"For your own personal enjoyment in this world I entreat of you both to be health reformers. Emma, educate your appetite. Banish butter, cheese, flesh meats, and every article that is not the most simple and the best calculated to make a healthy quality of blood."--Letter 47a, 1874, p. 2. 7MR 347

"It seems so hard for some, even for their conscience' sake, to deny themselves the things that do not tend to health. We felt drawn out to speak to some on this subject. I shall not be clear unless I speak decidedly, for the spirit of self-indulgence will increase unless we take a decided stand. I have had grace given me to present decidedly the subject of health reform. Butter, cheese, flesh meats of dead animals, rich cake and poor cookery create disease and will certainly corrupt the blood, bring disease and suffering, and pervert the discernment. I beseech our people, to consider that health reform is essential and that which we place in our stomachs should be the simple nourishment of good, plainly prepared bread and fruits and grains. I shall have a much sharper testimony to bear on this subject. We must deny perverted appetite. I urge upon our people to learn the art of simplicity in eating. When will our people heed the word of the Lord given to caution them?"--Ms 5, 1879, pp. 3, 4. 7MR 348

"We took breakfast in the tent adjoining ours and were made sorry to see butter and cheese upon the table. Both are injurious to health. I understood our people had discarded these things, but they are again using them. Health reform is not carried out among our people as it once was. Some are departing from the health reform. I am sad. . . . 7MR 348

"Not a morsel of meat or butter has been on my table since I returned. We have milk, fruit, grains, and vegetables. For a time I lost all desire for food. Like the children of Israel, I hankered after flesh meats. But I firmly refused to have meat bought or cooked. I was weak and trembling, as every one who subsists on meat will be when deprived of the stimulus. But now my appetite has returned, I enjoy bread and fruit, my head is generally clear, and my strength firmer. I have none of the goneness so common with meat eaters. I have had my lesson, and, I hope, learned it well. . . . 7MR 349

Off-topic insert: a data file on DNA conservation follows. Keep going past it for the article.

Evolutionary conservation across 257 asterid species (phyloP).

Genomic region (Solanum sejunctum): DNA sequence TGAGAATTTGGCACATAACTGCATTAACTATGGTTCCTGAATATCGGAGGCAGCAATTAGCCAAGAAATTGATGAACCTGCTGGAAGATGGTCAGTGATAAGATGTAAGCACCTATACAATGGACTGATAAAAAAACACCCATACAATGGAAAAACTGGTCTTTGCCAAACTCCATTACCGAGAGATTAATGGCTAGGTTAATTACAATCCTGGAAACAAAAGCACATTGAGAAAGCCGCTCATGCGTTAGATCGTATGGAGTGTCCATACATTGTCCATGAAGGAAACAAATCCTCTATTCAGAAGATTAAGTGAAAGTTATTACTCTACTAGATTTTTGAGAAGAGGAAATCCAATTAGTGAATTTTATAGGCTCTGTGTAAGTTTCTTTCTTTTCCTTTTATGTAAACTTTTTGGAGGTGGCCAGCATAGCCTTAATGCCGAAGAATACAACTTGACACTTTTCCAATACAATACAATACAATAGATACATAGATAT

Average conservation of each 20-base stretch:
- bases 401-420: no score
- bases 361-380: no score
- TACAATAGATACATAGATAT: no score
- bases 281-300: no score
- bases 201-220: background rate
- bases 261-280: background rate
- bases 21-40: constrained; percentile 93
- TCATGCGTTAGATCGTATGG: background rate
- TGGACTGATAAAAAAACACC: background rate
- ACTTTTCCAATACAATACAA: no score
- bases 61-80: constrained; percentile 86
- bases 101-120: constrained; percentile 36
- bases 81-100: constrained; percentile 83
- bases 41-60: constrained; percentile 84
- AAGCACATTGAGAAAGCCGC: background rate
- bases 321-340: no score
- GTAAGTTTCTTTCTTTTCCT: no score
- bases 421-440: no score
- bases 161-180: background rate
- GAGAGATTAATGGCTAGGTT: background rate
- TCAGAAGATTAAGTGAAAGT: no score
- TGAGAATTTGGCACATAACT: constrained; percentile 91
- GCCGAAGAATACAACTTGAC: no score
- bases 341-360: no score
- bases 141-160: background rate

Concerning flesh meat, we should educate the people to let it alone. Its use is contrary to the best development of the physical, mental, and moral powers. And we should bear a clear testimony against the use of tea and coffee. It is also well to discard rich desserts. Milk, eggs, and butter should not be classed with flesh meat. In some cases the use of eggs is beneficial. The time has not come to say that the use of milk and eggs should be wholly discarded. There are poor families whose diet consists largely of bread and milk. They have little fruit and cannot afford to purchase the nut foods. In teaching health reform, as in all other gospel work, we are to meet the people where they are. Until we can teach them how to prepare health reform foods that are palatable, nourishing, and yet inexpensive, we are not at liberty to present the most advanced propositions regarding health reform diet. 7T 134

Olives may be so prepared as to be eaten with good results at every meal. The advantages sought by the use of butter may be obtained by the eating of properly prepared olives. The oil in the olives relieves constipation; and for consumptives, and for those who have inflamed, irritated stomachs, it is better than any drug. As a food it is better than any oil coming second-hand from animals. 7T 134

Let the diet reform be progressive. Let the people be taught how to prepare food without the use of milk or butter. Tell them that the time will soon come when there will be no safety in using eggs, milk, cream, or butter, because disease in animals is increasing in proportion to the increase of wickedness among men. The time is near when, because of the iniquity of the fallen race, the whole animal creation will groan under the diseases that curse our earth. 7T 135

Milk, eggs, and butter should not be classed with flesh-meat. In some cases the use of eggs is beneficial. The time has not come to say that the use of milk and eggs should be wholly discarded. There are poor families whose diet consists largely of bread and milk. They have little fruit, and can not afford to purchase the nut foods. In teaching health reform, as in all other gospel work, we are to meet the people where they are. Until we can teach them how to prepare health-reform foods that are palatable, nourishing, and yet inexpensive, we are not at liberty to present the most advanced propositions regarding health-reform diet. 7T 135

Soon butter will never be recommended, and after a time milk will be entirely discarded; for disease in animals is increasing in proportion to the increase of wickedness among men. The time will come when there will be no safety in using eggs, milk, cream, or butter.--Letter 14, 1901, p. 3. (To Dr. S. Rand, January 22, 1901.) 8MR 384

As a family we consulted together as to how we could reduce expenses; but we found we could not do much in the food line. Butter was very high, so we decided that we would not place butter on our table.--Letter 54a, 1894, p. 2. (To Brother Olsen, June 24, 1894.) 8MR 386

You see we have a large family, and it takes some provision to satisfy our wants. We have been studying how we can economise. The only thing I decided we could give up was butter. This has been banished from the table; we use no flesh meats nor butter.--Letter 46, 1894, pp. 2, 3. (To Dr. J. H. Kellogg, May 17, 1894.) 8MR 386